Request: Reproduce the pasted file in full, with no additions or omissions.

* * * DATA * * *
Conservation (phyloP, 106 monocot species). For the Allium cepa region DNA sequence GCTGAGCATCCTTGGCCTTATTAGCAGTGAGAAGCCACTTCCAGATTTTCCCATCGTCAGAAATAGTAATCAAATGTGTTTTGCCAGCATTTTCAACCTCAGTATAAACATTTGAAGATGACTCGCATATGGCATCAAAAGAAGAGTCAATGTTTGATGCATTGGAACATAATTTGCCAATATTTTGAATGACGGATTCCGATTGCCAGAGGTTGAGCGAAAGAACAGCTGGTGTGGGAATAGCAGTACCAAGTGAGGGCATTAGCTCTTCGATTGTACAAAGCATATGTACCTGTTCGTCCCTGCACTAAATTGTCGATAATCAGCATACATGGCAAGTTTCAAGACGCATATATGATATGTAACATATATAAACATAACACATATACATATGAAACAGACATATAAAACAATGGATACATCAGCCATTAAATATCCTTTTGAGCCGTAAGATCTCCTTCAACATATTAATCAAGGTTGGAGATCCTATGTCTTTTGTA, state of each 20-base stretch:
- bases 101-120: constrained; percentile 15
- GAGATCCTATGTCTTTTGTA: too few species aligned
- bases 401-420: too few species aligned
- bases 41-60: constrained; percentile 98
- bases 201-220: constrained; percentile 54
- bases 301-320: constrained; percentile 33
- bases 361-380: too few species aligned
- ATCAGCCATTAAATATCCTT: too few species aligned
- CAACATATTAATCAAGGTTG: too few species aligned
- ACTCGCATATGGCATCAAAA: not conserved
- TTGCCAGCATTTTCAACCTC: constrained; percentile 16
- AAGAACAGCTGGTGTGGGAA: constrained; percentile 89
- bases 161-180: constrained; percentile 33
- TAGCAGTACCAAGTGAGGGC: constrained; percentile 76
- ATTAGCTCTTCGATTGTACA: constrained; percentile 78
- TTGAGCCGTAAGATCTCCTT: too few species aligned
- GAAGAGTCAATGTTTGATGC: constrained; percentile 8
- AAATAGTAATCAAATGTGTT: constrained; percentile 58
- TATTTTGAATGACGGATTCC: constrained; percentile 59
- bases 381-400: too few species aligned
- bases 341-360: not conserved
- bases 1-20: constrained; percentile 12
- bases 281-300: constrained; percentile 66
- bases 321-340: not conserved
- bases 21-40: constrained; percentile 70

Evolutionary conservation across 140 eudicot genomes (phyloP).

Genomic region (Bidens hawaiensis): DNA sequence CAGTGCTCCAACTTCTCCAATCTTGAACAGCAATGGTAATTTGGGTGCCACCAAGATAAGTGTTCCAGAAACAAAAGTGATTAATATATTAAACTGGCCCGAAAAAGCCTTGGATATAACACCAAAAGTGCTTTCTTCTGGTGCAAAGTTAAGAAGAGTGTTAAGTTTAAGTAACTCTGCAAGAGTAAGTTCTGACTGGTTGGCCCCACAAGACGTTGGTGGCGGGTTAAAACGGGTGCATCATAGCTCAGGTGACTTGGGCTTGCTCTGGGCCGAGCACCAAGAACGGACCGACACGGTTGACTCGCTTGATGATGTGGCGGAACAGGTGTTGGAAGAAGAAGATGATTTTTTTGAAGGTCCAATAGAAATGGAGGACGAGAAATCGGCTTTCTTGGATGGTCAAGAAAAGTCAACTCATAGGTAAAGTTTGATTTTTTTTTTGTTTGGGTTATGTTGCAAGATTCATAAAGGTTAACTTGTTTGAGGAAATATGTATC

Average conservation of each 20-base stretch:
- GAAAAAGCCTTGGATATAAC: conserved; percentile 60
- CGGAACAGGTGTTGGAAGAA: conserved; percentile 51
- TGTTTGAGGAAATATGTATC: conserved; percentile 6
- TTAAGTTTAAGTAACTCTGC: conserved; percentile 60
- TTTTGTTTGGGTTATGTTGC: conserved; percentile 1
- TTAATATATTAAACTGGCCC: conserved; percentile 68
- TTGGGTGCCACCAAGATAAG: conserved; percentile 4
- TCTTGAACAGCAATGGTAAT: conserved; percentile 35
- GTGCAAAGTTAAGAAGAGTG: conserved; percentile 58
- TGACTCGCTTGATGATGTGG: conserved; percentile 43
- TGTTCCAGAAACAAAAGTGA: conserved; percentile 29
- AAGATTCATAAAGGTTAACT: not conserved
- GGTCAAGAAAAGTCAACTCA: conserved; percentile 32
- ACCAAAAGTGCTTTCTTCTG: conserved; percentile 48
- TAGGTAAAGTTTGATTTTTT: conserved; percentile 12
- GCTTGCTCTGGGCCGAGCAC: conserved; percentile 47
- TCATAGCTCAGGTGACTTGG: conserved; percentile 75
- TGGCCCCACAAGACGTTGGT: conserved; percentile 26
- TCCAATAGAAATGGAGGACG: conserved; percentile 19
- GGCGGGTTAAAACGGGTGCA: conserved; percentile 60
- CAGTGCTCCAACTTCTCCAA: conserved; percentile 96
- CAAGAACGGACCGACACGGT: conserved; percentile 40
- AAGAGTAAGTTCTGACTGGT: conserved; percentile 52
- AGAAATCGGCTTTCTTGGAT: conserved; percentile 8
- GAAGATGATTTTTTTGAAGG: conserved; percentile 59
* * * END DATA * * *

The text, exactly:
Conservation (phyloP, 106 monocot species). For the Allium cepa region DNA sequence GCTGAGCATCCTTGGCCTTATTAGCAGTGAGAAGCCACTTCCAGATTTTCCCATCGTCAGAAATAGTAATCAAATGTGTTTTGCCAGCATTTTCAACCTCAGTATAAACATTTGAAGATGACTCGCATATGGCATCAAAAGAAGAGTCAATGTTTGATGCATTGGAACATAATTTGCCAATATTTTGAATGACGGATTCCGATTGCCAGAGGTTGAGCGAAAGAACAGCTGGTGTGGGAATAGCAGTACCAAGTGAGGGCATTAGCTCTTCGATTGTACAAAGCATATGTACCTGTTCGTCCCTGCACTAAATTGTCGATAATCAGCATACATGGCAAGTTTCAAGACGCATATATGATATGTAACATATATAAACATAACACATATACATATGAAACAGACATATAAAACAATGGATACATCAGCCATTAAATATCCTTTTGAGCCGTAAGATCTCCTTCAACATATTAATCAAGGTTGGAGATCCTATGTCTTTTGTA, state of each 20-base stretch:
- bases 101-120: constrained; percentile 15
- GAGATCCTATGTCTTTTGTA: too few species aligned
- bases 401-420: too few species aligned
- bases 41-60: constrained; percentile 98
- bases 201-220: constrained; percentile 54
- bases 301-320: constrained; percentile 33
- bases 361-380: too few species aligned
- ATCAGCCATTAAATATCCTT: too few species aligned
- CAACATATTAATCAAGGTTG: too few species aligned
- ACTCGCATATGGCATCAAAA: not conserved
- TTGCCAGCATTTTCAACCTC: constrained; percentile 16
- AAGAACAGCTGGTGTGGGAA: constrained; percentile 89
- bases 161-180: constrained; percentile 33
- TAGCAGTACCAAGTGAGGGC: constrained; percentile 76
- ATTAGCTCTTCGATTGTACA: constrained; percentile 78
- TTGAGCCGTAAGATCTCCTT: too few species aligned
- GAAGAGTCAATGTTTGATGC: constrained; percentile 8
- AAATAGTAATCAAATGTGTT: constrained; percentile 58
- TATTTTGAATGACGGATTCC: constrained; percentile 59
- bases 381-400: too few species aligned
- bases 341-360: not conserved
- bases 1-20: constrained; percentile 12
- bases 281-300: constrained; percentile 66
- bases 321-340: not conserved
- bases 21-40: constrained; percentile 70

Evolutionary conservation across 140 eudicot genomes (phyloP).

Genomic region (Bidens hawaiensis): DNA sequence CAGTGCTCCAACTTCTCCAATCTTGAACAGCAATGGTAATTTGGGTGCCACCAAGATAAGTGTTCCAGAAACAAAAGTGATTAATATATTAAACTGGCCCGAAAAAGCCTTGGATATAACACCAAAAGTGCTTTCTTCTGGTGCAAAGTTAAGAAGAGTGTTAAGTTTAAGTAACTCTGCAAGAGTAAGTTCTGACTGGTTGGCCCCACAAGACGTTGGTGGCGGGTTAAAACGGGTGCATCATAGCTCAGGTGACTTGGGCTTGCTCTGGGCCGAGCACCAAGAACGGACCGACACGGTTGACTCGCTTGATGATGTGGCGGAACAGGTGTTGGAAGAAGAAGATGATTTTTTTGAAGGTCCAATAGAAATGGAGGACGAGAAATCGGCTTTCTTGGATGGTCAAGAAAAGTCAACTCATAGGTAAAGTTTGATTTTTTTTTTGTTTGGGTTATGTTGCAAGATTCATAAAGGTTAACTTGTTTGAGGAAATATGTATC

Average conservation of each 20-base stretch:
- GAAAAAGCCTTGGATATAAC: conserved; percentile 60
- CGGAACAGGTGTTGGAAGAA: conserved; percentile 51
- TGTTTGAGGAAATATGTATC: conserved; percentile 6
- TTAAGTTTAAGTAACTCTGC: conserved; percentile 60
- TTTTGTTTGGGTTATGTTGC: conserved; percentile 1
- TTAATATATTAAACTGGCCC: conserved; percentile 68
- TTGGGTGCCACCAAGATAAG: conserved; percentile 4
- TCTTGAACAGCAATGGTAAT: conserved; percentile 35
- GTGCAAAGTTAAGAAGAGTG: conserved; percentile 58
- TGACTCGCTTGATGATGTGG: conserved; percentile 43
- TGTTCCAGAAACAAAAGTGA: conserved; percentile 29
- AAGATTCATAAAGGTTAACT: not conserved
- GGTCAAGAAAAGTCAACTCA: conserved; percentile 32
- ACCAAAAGTGCTTTCTTCTG: conserved; percentile 48
- TAGGTAAAGTTTGATTTTTT: conserved; percentile 12
- GCTTGCTCTGGGCCGAGCAC: conserved; percentile 47
- TCATAGCTCAGGTGACTTGG: conserved; percentile 75
- TGGCCCCACAAGACGTTGGT: conserved; percentile 26
- TCCAATAGAAATGGAGGACG: conserved; percentile 19
- GGCGGGTTAAAACGGGTGCA: conserved; percentile 60
- CAGTGCTCCAACTTCTCCAA: conserved; percentile 96
- CAAGAACGGACCGACACGGT: conserved; percentile 40
- AAGAGTAAGTTCTGACTGGT: conserved; percentile 52
- AGAAATCGGCTTTCTTGGAT: conserved; percentile 8
- GAAGATGATTTTTTTGAAGG: conserved; percentile 59